Review of Dat Trickster Sun
Christine De Luca writes in both English and Shetlandic (a blend of Norse and Old Scots). Although she deals in Dat Trickster Sun (Mariscat) with division and rupture – from the seismic convulsions as islands are born, to human insularity and loneliness – she finds, in the beauty of her birthplace and the remarkable flexibility of its language, images that repair and restore. De Luca’s voice is distinctive and different, but at the same time “sib [related] tae da hale wirld”: a valuable and vigorous addition to the varied gene pool of contemporary British poetry.
Andrew McCulloch, Pamphleteers, Times Literary Supplement 21st November 2014
Review in The New Shetlander, 269, Hairst 2014
Dat Trickster Sun, Christine De Luca, Mariscat Press, Â£6.
“only da sea can greet an sing at da sam time”
At the heart of Christine De Luca’s new collection is a deeply thoughtful appraisal of time and love, and the way they entwine. Loss, sadness, transience – all unblinkingly portrayed and accepted – do not overpower the resonant engagement with life, the keen observation and delight in the natural world, the joy to be found. Other favourite themes of hers also recur here, such as the importance of words and language, and the poet’s constant striving to reflect and record life as it passes.
Description is polished to a shining choice of words: the “trussit chic” of sunflowers, for example; the starlings who “gadder apo fences, staves o rispy notts”; on the plains of Manitoba, “cinematic/ open fields, bare now, but handsome in/ a russet livery like old trains rumbling/ between elevators”; in “Dis material wirld” the volcanoes of Iceland are vivid: “aald aert spewin her guts up,/ flames spunkin fornenst ice, a azin furnace, black ess.”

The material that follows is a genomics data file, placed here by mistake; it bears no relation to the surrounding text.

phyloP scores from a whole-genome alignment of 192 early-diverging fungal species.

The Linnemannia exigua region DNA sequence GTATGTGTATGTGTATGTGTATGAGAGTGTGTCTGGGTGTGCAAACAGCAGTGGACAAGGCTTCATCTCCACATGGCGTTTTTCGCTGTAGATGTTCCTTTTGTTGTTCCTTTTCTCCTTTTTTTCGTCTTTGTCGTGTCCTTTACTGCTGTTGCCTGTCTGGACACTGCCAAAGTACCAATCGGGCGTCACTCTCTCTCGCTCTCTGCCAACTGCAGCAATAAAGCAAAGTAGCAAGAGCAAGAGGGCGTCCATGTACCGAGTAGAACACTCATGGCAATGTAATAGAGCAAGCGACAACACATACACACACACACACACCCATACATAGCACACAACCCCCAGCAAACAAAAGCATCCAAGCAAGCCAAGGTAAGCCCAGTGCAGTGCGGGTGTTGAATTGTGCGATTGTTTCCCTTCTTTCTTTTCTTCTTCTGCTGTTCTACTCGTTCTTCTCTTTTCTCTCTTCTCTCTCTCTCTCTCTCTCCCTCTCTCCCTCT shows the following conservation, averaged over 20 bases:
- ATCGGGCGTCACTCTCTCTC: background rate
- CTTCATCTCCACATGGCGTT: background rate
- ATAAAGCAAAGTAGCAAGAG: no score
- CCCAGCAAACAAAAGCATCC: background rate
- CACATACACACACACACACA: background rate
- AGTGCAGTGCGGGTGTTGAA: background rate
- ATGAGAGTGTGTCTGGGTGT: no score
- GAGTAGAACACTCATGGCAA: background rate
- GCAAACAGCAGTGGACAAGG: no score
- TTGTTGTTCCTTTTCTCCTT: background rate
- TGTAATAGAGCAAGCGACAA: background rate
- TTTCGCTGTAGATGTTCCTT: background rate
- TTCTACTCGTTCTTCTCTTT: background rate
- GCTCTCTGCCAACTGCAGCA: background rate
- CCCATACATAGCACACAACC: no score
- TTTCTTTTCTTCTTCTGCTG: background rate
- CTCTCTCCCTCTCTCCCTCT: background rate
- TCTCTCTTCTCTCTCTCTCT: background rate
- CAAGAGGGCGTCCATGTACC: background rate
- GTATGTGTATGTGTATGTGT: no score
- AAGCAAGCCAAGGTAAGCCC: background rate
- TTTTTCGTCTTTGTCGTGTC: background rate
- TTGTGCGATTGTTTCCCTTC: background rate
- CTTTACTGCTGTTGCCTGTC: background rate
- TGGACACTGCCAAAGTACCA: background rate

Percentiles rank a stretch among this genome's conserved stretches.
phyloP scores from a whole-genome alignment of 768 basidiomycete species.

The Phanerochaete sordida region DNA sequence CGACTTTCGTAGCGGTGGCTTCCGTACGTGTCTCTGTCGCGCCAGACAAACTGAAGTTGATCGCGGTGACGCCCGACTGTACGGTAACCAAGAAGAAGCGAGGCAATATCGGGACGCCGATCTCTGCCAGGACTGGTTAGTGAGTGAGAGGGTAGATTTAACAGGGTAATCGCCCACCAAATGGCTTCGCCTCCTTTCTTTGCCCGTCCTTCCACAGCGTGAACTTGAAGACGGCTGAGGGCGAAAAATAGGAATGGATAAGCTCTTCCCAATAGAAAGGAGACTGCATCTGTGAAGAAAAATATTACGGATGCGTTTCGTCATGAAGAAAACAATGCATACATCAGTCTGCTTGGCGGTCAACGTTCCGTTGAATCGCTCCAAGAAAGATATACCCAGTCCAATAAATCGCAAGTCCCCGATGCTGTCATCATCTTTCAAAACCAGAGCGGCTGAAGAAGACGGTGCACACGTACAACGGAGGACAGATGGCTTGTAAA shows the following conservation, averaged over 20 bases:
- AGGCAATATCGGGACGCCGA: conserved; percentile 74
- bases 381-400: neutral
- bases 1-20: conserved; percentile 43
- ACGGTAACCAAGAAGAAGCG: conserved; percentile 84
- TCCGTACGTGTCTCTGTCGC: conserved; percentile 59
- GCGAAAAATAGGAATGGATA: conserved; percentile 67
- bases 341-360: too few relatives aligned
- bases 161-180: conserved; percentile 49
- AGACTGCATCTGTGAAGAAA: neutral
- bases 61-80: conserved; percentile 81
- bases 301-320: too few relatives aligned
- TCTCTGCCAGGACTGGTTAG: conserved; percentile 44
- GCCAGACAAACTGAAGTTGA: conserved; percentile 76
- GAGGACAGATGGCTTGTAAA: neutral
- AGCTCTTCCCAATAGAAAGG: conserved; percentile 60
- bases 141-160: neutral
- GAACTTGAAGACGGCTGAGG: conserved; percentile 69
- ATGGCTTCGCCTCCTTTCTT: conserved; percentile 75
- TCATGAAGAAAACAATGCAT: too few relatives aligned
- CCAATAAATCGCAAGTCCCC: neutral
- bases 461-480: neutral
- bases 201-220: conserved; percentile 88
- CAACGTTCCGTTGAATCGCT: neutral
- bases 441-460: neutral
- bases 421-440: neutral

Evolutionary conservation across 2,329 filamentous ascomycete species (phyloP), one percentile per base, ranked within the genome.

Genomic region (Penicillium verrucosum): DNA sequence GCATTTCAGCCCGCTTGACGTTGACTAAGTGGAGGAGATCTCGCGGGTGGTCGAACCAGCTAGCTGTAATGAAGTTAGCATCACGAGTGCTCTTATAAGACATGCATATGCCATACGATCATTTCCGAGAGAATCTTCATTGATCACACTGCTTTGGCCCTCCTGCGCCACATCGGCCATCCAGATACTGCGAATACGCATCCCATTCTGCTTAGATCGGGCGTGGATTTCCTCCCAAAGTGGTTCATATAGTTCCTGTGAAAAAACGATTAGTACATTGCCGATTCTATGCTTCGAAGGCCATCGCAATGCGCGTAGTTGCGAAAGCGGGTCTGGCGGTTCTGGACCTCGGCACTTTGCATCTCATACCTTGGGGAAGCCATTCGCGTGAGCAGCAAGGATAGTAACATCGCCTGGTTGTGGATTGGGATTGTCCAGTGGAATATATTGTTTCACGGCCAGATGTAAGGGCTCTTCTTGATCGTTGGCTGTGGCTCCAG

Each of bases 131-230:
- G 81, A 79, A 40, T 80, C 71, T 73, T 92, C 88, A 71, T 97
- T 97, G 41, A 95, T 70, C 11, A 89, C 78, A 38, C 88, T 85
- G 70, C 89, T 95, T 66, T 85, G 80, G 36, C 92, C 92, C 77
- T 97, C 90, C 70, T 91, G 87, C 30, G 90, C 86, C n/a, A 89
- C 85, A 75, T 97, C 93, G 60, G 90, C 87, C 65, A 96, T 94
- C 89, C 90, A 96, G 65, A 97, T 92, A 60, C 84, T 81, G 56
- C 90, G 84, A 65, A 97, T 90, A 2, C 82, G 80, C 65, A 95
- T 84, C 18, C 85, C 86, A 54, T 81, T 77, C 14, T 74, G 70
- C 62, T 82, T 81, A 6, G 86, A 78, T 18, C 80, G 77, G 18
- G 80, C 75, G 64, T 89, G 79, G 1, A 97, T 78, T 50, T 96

The theme of the temporariness of life returns again and again in this collection, most overtly on the beach in the stunning poem “Discontinuity”, where you “sense a fault-line vimmerin/ trowe you: dis side or dat?” Sometimes there are glimpses of roads not travelled – “tizin places you’ll never win tae” (“Dat trickster sun”); or the cluttering of life – “barely braethin in case a Mad Hatter/ comes loupin at you, burdeened wi/ lost opportunities, missed appointments.”
Yet the overall mood of the book is positive, joyous, full of wonder. In “Annunciation” “this life, stroked by the sun/ washed again and again, is a rub-a-dub of love./ Life at the cliff edge is precarious, precious.” The sunflowers (“Naethin but big flooers”) are “gorgeous fae foo bloom ta widderin.” “What’s in a name?” is pure defiance:
let me spend a day parked by Suilven.
… if the name I chose for you eludes me.
I’ll still sense mountain, water, love.
Balancing “Discontinuity”, much later in the book, comes the lovely reflective “A meditation apö takkin wir time” where a kind of resolution is reached:
Daylicht’s shorter, but
Da sun’s still haddin. Da mantra man be ‘noo’,
while we touch a mintie inklin o da present.
A’m re-settin da clock, bendin time, mizzerin hit
bi da slow sab o watter trowe floss; da niff o moor.
Dat Trickster Sun manages, against the poet’s prediction, to greet and sing at da sam time. It is a beautiful song of a book, and it echoes in the mind. Christine De Luca is at the top of her game. This is a mature and memorable collection, and a quality production by Mariscat Press.
Christine De Luca
Christine De Luca, who writes in both English and Shetlandic, is a native Shetlander who lives in Edinburgh. She was appointed Edinburgh’s Makar in 2014. She has had over a dozen books published, mainly poetry, but also a novel and children’s stories. Her latest collection, Dat Trickster Sun (Mariscat, 2014) was shortlisted for the Michael Marks Poetry Pamphlet Prize. Her poems have been selected four times for the Best Scottish Poems of the Year and her poetry has won awards in Shetland and internationally.